When women deny themselves in order to fulfill real or imagined needs, they spend most of their time outside of their true creative range. The descendants of these women are left to find their way back to the root, to what holds meaning for them, and must sort through these core patterns. Prolonged self-denial acts like a pressure cooker, creating a toxic buildup of internal rage.... The daughters of women who have denied themselves in some way will experience the full intensity of this rage in themselves as they explore, and begin to recover, lost ground. As they renegotiate issues…, they will encounter all the previously unmet needs of their female lineage. Whenever a woman changes inherited physical, emotional, mental patterns of womanhood, she must face the unheard cries of her ancestors.” (-Tami Lynn Kent, The Wild Feminine) On women navigating self, caregiving, and lineage; written for those identifying as women, I believe this can be true for all genders.


Unfair and unhelpful normatives and expectations keep us in isolation. We need to speak then not only of the mother wound, but father wounds, ancestral wounds, un-belonging and societal wounds, the impossibility of parenting wounds. Because these are what we are really talking about when we speak of the ‘mother wound’, and it is time to unburden the mother with that wounding, oppressive, biased guilt. And speaking truths and realities lessens shame and hurt, allows for healing, and creates community. “Shame dies when stories are told in safe spaces” (-Ann Voskamp)



We need community care

Our culture glorifies and fetishizes the individual, requiring from them what is beyond reasonable capacity. We are supposed to be self-supporting, self-reliant, and independent, all while encumbering each person with vocation, caregiving (of children, elders, etc), tasks of self-care (ex. exercise), tending to home and community, etc. The impossible, Sisyphus task of life of individual grind never stops with all of the to-dos and shoulds- and supposed-to-bes; if anything, life seems to be speeding up. There is power and dignity in sovereignty and autonomy by the standards set in our patriarchal culture, but there is also significant cost.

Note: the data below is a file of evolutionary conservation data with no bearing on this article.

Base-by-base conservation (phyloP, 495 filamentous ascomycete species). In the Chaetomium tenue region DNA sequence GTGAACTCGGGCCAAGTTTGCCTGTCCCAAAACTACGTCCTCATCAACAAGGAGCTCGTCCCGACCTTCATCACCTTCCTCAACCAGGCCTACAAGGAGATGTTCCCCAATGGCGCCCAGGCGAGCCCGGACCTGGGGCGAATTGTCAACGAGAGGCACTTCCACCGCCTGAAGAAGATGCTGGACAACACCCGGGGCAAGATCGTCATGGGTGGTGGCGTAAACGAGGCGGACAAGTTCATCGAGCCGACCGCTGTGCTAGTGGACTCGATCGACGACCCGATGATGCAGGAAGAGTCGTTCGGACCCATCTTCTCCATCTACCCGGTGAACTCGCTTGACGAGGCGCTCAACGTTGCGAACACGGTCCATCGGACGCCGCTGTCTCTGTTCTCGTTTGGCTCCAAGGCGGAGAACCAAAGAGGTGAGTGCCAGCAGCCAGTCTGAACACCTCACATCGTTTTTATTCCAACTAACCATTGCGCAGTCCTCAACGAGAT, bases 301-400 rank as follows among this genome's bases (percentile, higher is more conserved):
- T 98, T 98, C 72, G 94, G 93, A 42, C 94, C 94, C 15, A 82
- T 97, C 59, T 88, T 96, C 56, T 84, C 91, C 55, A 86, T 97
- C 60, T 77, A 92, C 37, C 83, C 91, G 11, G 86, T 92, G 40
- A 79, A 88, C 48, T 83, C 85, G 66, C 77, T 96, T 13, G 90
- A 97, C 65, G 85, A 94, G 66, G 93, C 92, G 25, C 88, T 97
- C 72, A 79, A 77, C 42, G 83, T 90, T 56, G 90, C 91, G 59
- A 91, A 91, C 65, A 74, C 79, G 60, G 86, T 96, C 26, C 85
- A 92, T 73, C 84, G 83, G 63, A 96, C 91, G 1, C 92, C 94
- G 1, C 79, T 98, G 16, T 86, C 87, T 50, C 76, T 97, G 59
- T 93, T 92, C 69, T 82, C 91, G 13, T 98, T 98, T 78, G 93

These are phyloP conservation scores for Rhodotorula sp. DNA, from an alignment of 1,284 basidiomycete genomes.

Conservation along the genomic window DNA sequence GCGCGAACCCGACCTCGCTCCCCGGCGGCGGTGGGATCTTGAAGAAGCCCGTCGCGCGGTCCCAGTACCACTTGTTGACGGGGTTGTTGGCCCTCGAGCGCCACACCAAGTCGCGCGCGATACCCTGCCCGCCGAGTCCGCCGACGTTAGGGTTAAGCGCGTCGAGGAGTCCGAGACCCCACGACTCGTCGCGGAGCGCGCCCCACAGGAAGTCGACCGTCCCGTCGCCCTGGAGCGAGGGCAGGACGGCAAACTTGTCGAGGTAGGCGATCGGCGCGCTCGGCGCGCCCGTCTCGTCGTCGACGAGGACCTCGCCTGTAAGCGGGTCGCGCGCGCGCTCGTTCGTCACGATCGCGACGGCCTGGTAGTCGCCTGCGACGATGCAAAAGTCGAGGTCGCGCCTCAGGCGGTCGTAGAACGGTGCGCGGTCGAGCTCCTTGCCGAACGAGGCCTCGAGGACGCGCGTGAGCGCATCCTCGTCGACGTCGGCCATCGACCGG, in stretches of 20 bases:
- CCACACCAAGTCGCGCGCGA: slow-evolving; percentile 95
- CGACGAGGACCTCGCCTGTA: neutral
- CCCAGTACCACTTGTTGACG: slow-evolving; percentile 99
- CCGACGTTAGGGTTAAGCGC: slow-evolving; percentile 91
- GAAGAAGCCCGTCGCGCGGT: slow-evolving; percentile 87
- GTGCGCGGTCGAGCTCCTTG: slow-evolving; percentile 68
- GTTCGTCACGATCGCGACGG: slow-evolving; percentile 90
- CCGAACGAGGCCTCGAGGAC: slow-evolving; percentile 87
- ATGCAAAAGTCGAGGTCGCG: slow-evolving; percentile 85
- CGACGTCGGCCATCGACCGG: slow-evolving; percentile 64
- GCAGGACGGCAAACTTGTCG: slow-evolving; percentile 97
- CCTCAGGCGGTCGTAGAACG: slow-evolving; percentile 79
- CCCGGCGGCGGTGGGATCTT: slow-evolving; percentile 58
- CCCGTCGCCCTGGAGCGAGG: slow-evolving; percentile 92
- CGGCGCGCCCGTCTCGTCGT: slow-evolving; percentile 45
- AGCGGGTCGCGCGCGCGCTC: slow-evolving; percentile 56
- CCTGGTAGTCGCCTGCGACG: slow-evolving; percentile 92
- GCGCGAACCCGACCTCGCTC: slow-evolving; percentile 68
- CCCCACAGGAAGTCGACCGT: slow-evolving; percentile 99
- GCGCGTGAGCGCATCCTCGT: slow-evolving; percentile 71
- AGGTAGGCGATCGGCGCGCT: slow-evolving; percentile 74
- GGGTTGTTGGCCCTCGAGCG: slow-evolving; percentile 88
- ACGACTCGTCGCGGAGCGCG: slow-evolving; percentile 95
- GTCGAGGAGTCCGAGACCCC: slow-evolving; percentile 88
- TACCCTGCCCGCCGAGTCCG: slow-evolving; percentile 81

Historically, we would depend on each other as larger family/village units, sharing parenting and work is shared across families to community (see resources), and we are severely lacking in these support networks now.   We need a network of mutuality and reciprocity to manage stress and all.the.things. We are interdependent and are only fully human with each other, through each other, in kinship. (see Desmond Tutu, Dalai Lama, Thich Nhat Hahn). We need community care.


If we have no peace, it is because we have forgotten that we belong to each other” (-Mother Theresa)


Seeking community care is a paradox of sorts. Wounded and exiled by our family of origin, we seek solace and belonging in a greater community or community of choice, navigating new relationships, vulnerability, and the possibility of hurt as well. We cannot escape our need for others – we are a social species, and as such isolation and loneliness are not only uncomfortable, they can be deadly (ex. see Brene Brown’s books and article). It is in community that, despite risks of pain to/from others, we unravel patterns in self-selected spaces that thrive on creativity, resilience, and growth-oriented love. And maybe we reintegrate biological or wounded/wounding family here as well. The journey is yours, and what your community looks like will be individualized and relationship-dependent. Immersing ourselves in a supportive community of choice is a biological, mental/emotional, spiritual, and political (dismantling harmful normatives) necessity.



Personal experience

Notice that I switched my languaging from 3rd person to 1st when speaking about ancestral wounds. I have experience with wounding from family; I am sure most of us do. <<< That is about where I will leave my experience, which is not up for public display or validation. It is also not my story alone to tell.


I became aware of lineage wounding when I became a parent; previously, the lineage wounding was easy to ignore and/or keep in the subconscious. From my interaction with friends and women in circle, this initiation through parenting into the discomfort of examining lineage and family patterns is not uncommon.